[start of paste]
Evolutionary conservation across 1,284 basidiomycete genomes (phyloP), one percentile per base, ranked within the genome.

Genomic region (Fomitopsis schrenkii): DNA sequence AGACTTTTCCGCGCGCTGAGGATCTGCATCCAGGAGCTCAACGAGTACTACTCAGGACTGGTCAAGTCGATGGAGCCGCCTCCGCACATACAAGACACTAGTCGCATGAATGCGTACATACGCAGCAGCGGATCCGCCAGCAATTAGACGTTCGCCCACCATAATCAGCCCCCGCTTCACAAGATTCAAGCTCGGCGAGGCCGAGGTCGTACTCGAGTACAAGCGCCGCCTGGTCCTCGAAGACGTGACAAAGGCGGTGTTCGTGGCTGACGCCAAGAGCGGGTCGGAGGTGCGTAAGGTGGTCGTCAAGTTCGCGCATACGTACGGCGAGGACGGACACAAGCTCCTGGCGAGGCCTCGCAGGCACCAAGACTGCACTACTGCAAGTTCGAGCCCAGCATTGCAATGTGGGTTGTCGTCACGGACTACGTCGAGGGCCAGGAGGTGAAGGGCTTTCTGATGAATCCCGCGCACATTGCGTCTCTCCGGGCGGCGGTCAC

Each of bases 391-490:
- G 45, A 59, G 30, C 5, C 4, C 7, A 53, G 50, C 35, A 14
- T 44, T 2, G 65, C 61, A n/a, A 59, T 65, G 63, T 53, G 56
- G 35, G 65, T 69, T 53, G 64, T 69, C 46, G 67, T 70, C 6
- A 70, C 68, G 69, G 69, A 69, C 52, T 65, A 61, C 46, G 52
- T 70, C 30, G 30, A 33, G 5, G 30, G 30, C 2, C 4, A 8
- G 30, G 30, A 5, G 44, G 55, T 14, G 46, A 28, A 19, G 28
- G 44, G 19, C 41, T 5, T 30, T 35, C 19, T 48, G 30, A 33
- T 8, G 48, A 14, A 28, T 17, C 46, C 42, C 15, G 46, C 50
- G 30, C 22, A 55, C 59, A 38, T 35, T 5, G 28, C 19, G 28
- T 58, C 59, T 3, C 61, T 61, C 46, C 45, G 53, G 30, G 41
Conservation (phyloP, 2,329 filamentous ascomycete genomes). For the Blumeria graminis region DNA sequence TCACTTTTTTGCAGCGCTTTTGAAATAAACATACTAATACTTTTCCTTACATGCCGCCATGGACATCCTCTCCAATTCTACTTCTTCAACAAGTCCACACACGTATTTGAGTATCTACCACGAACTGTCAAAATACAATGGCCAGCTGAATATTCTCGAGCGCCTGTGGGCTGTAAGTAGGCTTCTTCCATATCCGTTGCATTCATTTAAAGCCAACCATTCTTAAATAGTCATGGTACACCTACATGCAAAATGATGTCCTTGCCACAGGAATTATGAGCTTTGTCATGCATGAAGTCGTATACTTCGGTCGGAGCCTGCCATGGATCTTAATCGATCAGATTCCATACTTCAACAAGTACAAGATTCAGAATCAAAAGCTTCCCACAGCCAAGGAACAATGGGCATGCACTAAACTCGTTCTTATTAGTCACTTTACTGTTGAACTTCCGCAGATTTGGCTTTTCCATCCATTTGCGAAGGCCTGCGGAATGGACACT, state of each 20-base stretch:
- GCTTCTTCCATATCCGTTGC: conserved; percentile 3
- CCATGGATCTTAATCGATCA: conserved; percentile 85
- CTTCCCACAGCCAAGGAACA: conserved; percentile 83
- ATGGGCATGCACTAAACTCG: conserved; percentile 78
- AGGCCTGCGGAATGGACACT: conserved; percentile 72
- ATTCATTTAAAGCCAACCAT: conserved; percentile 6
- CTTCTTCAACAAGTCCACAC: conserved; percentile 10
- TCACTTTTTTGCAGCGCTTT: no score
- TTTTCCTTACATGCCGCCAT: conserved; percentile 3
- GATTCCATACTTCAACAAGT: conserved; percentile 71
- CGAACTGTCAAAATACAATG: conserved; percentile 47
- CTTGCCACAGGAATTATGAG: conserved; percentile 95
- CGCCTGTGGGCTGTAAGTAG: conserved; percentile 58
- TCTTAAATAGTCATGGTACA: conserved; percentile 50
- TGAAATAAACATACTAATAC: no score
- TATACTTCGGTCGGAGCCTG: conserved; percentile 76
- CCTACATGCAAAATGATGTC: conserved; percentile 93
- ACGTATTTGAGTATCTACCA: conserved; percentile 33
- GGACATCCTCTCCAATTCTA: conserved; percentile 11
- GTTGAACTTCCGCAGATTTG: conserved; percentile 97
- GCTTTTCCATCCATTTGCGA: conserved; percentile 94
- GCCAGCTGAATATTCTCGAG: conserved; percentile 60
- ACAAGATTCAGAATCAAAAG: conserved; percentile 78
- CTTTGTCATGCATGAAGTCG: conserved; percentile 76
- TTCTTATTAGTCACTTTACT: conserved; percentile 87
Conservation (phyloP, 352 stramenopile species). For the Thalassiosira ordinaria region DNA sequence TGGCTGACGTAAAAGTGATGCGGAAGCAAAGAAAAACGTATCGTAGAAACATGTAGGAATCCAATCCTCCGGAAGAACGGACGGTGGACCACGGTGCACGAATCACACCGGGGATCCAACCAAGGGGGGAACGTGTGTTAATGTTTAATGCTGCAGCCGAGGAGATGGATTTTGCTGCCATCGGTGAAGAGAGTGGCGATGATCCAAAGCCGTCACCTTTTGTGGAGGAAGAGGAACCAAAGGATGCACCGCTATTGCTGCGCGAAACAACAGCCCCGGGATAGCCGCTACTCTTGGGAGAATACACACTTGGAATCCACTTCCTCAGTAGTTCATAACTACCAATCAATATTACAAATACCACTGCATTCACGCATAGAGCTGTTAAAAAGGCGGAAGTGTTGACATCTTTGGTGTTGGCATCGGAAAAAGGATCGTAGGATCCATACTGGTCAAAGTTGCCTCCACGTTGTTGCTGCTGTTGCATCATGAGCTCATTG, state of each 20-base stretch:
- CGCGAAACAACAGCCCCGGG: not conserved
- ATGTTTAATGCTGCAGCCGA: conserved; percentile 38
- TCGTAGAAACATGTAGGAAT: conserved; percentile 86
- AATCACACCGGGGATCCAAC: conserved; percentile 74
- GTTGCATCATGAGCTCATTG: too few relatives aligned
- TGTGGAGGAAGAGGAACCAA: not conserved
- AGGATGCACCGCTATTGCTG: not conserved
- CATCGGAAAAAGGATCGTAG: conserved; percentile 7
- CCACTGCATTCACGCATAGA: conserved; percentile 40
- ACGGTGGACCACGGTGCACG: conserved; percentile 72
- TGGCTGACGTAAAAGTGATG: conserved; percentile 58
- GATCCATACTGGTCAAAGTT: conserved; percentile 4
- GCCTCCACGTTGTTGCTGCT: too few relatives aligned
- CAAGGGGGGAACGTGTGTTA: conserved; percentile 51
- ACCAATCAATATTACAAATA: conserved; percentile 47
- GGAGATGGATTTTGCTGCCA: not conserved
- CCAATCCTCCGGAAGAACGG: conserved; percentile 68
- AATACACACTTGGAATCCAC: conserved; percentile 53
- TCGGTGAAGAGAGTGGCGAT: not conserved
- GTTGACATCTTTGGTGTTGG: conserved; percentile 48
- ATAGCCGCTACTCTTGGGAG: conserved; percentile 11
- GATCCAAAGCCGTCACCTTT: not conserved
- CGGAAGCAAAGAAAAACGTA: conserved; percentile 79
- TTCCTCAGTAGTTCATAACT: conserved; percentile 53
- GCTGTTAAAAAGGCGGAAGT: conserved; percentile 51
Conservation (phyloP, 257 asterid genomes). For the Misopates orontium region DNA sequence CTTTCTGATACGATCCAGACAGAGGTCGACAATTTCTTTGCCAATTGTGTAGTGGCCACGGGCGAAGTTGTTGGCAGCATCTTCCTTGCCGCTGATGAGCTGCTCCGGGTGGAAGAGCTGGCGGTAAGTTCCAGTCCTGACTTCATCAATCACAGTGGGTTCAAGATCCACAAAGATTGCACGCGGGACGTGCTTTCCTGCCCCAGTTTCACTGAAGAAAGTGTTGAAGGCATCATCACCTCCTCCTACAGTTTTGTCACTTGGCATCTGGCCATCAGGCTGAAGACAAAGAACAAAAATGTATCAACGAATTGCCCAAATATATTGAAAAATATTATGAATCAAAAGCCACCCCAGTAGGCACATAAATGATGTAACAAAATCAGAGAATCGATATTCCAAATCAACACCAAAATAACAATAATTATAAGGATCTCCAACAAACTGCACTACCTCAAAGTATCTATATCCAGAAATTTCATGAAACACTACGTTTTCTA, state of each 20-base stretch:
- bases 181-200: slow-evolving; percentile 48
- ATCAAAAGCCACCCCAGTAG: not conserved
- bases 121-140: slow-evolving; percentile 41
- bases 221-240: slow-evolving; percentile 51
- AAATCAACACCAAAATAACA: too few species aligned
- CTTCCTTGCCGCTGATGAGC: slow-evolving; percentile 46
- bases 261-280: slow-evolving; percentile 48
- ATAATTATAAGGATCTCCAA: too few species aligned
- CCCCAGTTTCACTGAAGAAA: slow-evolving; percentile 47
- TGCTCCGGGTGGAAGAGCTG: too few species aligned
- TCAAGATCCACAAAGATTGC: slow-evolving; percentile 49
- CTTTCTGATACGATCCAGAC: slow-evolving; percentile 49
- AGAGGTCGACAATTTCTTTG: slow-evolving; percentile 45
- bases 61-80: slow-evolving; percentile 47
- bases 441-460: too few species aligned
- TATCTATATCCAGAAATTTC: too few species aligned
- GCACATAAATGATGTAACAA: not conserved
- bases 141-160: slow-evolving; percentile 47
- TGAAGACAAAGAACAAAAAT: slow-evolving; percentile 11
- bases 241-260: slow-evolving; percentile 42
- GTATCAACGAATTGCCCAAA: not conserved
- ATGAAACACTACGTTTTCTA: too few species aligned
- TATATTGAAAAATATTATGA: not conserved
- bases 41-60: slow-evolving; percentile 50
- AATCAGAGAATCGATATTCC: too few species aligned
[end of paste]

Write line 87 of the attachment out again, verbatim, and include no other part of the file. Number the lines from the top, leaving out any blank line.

- GTATCAACGAATTGCCCAAA: not conserved